Over at AT&T Park, the beer selection was not too exciting. I found beers by Lagunitas and Sierra Nevada without much trouble. But most of the beer stations were infested with a nasty line of Anheuser-Busch products. There's a reason AT&T Park did poorly (17 out of 30) in a survey of baseball stadiums and the quality of craft beer they serve. Seattle is the top dog, if you didn't know.

The Giants lost the Friday night game to Philly in extra innings and it was quite cold in the ballpark by the end. Remember to pack a ski jacket and long pants if you plan to attend a night game down there. Or attend a day game...that's definitely what we'll do next time.

Closing out the trip, I visited Berryessa Brewing in Winters on Sunday. I'd been to Berryessa before (the story is here). They have expanded their outdoor seating and now have rotating food trucks to supplement the beer. As noted above, it's a common theme.

Berryessa's beers are fairly accomplished. The terrific Double Tap IPA tasted on my initial trip was not available, replaced by Mini-Double Tap. MDT wasn't bad, but certainly no substitute for the original. They were pouring a couple of nice pale ales, as well as a Belgian. The beer list leaned heavily toward lighter beers...not a bad idea given the brutal summer heat in Winters.

It was a fabulous trip, but I'm glad to be back in Oregon. During a back and forth email conversation while I was in California, an industry friend suggested that you really appreciate how good we have it here when you spend some time out of state. There are plenty of great beers in California and elsewhere, but I think he may be onto something.

The marina behind AT&T Park (postgame shot)

Thursday, August 7, 2014

Fort George Hits 3-Way Home Run

Like Babe Ruth's called home run in the 1932 World Series, the folks at Fort George Brewery had a pretty good idea what they were doing with this year's version of 3-Way IPA. They partnered with two of the hottest brands going, Boneyard and Block 15, and produced a huge summer hit. Coincidentally, it has also become the best-selling and highest rated beer in Fort George history. Not bad.

I introduced this year's 3-Way after tasting it back in early June. At the time, I figured it would be huge. The melting of Boneyard, Block 15 and Fort George brewing values created a hop bomb with fantastic flavor and aroma. There are a few people who like that sort of thing.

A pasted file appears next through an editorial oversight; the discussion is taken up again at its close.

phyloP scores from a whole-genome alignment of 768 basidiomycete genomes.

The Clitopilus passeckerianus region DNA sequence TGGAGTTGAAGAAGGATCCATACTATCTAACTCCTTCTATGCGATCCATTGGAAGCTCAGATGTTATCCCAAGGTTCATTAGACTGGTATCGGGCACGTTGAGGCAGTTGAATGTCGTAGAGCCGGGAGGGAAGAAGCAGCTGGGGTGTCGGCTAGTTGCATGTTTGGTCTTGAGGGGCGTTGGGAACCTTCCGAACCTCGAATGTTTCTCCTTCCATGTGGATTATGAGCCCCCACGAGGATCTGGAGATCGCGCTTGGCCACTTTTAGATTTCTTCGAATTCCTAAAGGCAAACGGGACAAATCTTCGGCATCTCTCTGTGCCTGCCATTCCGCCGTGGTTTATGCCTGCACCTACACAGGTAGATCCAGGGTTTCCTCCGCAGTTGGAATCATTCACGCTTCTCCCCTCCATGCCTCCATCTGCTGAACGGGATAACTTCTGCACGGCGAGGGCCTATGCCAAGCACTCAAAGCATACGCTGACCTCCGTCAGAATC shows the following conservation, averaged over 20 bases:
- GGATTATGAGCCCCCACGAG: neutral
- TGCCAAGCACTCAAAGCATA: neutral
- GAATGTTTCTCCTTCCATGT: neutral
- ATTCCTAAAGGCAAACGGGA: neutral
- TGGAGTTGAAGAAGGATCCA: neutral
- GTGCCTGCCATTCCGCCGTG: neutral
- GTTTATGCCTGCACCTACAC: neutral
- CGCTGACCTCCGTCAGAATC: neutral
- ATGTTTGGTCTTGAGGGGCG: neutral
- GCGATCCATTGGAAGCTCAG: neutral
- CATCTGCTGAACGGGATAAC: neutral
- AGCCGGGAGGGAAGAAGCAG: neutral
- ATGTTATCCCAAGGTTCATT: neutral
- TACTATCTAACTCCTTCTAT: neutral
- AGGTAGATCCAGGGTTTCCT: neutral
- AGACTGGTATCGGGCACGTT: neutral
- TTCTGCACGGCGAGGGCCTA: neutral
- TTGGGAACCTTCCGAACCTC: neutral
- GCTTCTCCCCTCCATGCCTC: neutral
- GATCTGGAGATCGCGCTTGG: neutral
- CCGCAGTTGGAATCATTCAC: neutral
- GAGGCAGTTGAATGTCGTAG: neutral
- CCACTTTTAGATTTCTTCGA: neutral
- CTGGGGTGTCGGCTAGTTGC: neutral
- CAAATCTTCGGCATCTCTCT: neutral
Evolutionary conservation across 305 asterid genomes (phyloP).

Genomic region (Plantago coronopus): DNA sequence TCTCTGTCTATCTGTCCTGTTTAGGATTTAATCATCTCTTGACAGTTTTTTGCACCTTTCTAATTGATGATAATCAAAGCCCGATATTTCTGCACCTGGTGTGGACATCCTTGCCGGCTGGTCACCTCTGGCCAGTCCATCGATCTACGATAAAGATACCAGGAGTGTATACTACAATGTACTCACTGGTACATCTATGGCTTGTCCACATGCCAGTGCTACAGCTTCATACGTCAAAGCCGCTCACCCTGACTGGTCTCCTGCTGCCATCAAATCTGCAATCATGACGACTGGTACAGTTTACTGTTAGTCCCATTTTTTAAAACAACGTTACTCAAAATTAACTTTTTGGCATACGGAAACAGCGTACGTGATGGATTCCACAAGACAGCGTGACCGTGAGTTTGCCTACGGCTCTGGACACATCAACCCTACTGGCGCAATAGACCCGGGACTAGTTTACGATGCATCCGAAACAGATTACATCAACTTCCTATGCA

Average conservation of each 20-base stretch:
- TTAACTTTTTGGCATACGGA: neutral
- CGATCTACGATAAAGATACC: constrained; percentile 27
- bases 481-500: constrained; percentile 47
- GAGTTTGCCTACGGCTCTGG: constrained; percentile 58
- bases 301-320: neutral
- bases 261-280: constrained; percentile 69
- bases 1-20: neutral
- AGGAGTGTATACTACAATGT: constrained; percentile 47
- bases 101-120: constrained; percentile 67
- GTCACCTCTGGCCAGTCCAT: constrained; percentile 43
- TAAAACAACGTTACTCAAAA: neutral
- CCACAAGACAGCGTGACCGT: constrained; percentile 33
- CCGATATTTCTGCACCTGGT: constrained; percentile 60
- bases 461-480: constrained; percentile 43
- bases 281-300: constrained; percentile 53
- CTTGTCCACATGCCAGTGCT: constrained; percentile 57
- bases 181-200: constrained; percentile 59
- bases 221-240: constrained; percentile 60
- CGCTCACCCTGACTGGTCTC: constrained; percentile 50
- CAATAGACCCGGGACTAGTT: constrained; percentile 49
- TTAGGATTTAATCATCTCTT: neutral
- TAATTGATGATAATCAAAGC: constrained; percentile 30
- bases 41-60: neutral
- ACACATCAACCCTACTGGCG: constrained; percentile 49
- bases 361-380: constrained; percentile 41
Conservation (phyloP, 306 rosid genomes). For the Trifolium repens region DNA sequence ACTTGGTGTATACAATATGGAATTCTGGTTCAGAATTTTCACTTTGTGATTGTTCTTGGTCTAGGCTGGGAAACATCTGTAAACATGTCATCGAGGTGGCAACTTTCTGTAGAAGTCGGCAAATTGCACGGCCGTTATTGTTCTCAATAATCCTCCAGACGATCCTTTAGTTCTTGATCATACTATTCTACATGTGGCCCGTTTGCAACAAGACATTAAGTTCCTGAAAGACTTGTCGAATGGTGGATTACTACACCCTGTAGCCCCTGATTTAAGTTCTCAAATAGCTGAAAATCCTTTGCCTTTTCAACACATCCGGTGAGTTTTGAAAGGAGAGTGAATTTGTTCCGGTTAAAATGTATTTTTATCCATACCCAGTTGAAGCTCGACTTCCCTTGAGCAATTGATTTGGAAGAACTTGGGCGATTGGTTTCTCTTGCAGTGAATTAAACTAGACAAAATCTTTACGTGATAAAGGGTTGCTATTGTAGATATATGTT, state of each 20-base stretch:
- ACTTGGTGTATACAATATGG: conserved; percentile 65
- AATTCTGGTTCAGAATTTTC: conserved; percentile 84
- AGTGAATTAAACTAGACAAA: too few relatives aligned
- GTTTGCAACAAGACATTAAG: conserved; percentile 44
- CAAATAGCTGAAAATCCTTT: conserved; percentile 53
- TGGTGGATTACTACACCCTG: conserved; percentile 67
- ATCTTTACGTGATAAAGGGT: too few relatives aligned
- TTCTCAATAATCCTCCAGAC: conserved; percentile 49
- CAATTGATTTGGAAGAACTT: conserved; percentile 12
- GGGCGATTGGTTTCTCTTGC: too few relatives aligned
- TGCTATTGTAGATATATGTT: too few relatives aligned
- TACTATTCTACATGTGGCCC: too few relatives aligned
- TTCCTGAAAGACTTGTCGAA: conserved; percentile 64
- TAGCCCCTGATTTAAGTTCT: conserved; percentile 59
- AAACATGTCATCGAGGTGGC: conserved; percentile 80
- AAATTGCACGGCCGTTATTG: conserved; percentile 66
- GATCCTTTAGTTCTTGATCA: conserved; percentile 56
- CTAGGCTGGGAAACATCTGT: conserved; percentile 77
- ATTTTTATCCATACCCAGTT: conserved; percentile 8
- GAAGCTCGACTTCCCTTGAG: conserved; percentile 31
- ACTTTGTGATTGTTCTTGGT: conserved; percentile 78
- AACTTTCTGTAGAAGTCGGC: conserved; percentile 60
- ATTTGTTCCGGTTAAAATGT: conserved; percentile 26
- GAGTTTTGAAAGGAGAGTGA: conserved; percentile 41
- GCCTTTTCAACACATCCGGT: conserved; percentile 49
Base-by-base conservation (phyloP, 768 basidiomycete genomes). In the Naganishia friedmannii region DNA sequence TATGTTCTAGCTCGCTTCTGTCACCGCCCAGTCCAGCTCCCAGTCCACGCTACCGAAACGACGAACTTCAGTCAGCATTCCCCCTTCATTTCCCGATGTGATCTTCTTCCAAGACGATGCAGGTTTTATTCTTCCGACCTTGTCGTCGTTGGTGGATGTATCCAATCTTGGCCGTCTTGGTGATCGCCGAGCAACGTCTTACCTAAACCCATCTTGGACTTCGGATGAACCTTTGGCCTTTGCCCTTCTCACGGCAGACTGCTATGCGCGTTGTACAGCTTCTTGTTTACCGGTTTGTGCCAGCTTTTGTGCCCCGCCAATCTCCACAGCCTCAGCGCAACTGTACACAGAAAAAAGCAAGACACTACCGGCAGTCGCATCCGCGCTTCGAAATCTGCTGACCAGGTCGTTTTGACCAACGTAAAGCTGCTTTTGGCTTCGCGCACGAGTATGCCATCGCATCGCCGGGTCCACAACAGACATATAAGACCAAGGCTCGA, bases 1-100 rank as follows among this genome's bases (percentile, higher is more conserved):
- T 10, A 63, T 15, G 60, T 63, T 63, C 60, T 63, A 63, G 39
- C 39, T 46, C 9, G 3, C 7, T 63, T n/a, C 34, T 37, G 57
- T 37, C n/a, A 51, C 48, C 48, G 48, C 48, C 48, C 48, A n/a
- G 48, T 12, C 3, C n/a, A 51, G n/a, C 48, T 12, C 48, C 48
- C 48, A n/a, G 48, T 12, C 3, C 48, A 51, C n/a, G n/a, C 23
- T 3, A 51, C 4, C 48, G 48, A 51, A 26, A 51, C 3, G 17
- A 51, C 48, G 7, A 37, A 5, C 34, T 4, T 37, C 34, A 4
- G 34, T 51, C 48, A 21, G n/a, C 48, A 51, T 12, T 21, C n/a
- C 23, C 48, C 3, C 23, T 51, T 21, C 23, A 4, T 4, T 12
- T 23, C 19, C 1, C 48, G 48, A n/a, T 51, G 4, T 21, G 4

Fortunately, 3-Way hasn't been hard to find. It's been available in mainstream stores and beer specialty shops around town and on tap sporadically in a lot of places.

There have been some minor batch variations, I think. Nothing serious. A pint I had at the brewery in Astoria was the best of the bunch for me, but it's been rock solid on draft and from the can.

Production and sales numbers are pretty impressive, as well.

Last year's 3-Way IPA, a collaboration with Lompoc and Gigantic, did fairly well. Fort George ordered and filled about 50,000 cans (2,100 cases) and brewed roughly 500 barrels to meet packaged and draft demands over the summer.

Anticipating bigger things this year, they started with 87,000 cans (3,600 cases). Once the beer hit shelves in June, sales skyrocketed and it was clear they would need more. So they ordered another 50,000 cans, for a total of 137,000 (5,700 cases). By the end of August, they will have brewed more than 1,300 barrels of 3-Way for draft and cans.

Then there's the rating game, where 3-Way IPA has earned the highest marks of any Fort George beer, according to sources at the brewery. The beer gets a 96 on Beer Advocate, putting it in the World Class category. It earns another positive (4.07 our of 5) rating on Untappd. Beer fans seem to like it.

The time to seek this stuff out, if you haven't already had it or want to stock up, is now...before it's gone. The last batches of 3-Way will leave the brewery in late August or early Sept. Hopheads should be able to find it in stores and on draft through mid-September.

Once this year's 3-Way is gone, you'll have to wait until 2015. There will be a brand new version of 3-Way next summer. The folks at Fort George aren't yet sure who the collaborating breweries will be, but that information is coming soon. Something to look forward to.